2016 was an interesting running year for me. It wasn’t a great year, but it wasn’t all bad either. This year I was forced to take a step back and in doing so it helped me to gain a new perspective on running. Let’s talk about some of the lessons I learned this year.
1. You may think you are doing everything “right”, and still get hurt.
I’ve been in PT enough times to know what I “should” be doing. I would also like to think that I take a balanced approach to my training. When I got hurt last June, I really couldn’t figure out what I did wrong. I still don’t really know, but my guess is that my form was not ideal and my core was not as strong as it needed to be. (These things are still a work in progress.) Just because you do a set of assigned exercises doesn’t always transfer into better running. Other factors I have learned to consider are hypermobility and slowing down enough to really engage the correct muscles.
2. There are plenty of other ways to get in a good workout without running.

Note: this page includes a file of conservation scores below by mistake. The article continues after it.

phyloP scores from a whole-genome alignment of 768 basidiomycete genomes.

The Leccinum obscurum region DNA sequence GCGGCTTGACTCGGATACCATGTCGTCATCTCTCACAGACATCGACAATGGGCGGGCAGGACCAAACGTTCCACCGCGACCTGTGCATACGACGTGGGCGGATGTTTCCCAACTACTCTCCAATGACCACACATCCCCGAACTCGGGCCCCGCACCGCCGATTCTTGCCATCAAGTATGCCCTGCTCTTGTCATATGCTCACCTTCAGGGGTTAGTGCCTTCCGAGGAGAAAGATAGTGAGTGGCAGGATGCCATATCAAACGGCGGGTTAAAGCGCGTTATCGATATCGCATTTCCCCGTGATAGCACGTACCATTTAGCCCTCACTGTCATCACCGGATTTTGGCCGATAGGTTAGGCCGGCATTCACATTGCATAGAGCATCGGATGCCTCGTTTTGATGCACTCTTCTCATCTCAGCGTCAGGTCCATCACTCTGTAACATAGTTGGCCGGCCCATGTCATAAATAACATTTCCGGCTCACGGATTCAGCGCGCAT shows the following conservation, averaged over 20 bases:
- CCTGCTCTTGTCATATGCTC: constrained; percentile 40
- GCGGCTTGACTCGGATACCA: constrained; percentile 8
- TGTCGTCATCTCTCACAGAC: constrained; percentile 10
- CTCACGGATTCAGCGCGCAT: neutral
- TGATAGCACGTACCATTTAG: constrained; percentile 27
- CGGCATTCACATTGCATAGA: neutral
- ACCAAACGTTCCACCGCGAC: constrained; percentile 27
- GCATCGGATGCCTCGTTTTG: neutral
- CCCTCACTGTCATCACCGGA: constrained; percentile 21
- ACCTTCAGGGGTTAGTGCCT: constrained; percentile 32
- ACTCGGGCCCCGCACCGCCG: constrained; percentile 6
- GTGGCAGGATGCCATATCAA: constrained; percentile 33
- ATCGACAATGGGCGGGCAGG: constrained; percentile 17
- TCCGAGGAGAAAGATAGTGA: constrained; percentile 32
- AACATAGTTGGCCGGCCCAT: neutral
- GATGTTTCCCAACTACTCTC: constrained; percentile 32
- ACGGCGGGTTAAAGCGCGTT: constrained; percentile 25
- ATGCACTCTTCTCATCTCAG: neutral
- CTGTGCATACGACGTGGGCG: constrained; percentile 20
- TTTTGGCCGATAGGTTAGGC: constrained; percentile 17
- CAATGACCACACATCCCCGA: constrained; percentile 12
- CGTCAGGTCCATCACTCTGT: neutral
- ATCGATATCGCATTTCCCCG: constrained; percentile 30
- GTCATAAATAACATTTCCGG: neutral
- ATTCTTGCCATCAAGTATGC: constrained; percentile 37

As much as I prefer to always run, I’ve been able to enjoy other things such as spinning, Pilates, yoga, and strength training. Variety is good. I’ve moved away from the mentality of running almost every day and then doing something else once or twice a week. Now it’s a question of how I want to get in movement each day, running or otherwise.
3. Don’t “expect” anything from the weather.
What a strange year of weather! The snowstorm in January was pretty typical but then it took forever for spring to get here. Summer seemed to last longer than usual, and winter came sooner than I would have liked. I was so excited for spring running weather, but we pretty much skipped that season (and got lots of rain instead). I’ve tried to embrace running in whatever weather I’m faced with, but if I don’t feel like dealing with ice or wind or 100 degree weather, then I stay inside.
4. Be open to different types of running shoes.
For way too many years I only ran in the Brooks Pure line. When I was faced with trying to find a new pair of running shoes this year, I was lost. In hindsight I should have been trying other shoes so that I had a few other options since running shoe models ALWAYS seem to change.
5. Running accomplishments can be found outside of racing.
I had great intentions of racing this year, but my last race of 2016 was on June 4th. Since that time, I have gone from being proud of PRs to being excited about running for 30 minute straight. When you have to start from scratch again, you have to learn to adjust your expectations and celebrate even the smallest amount of progress.
What lessons in running did you learn this year?
How as 2016 a different running year for you than other years?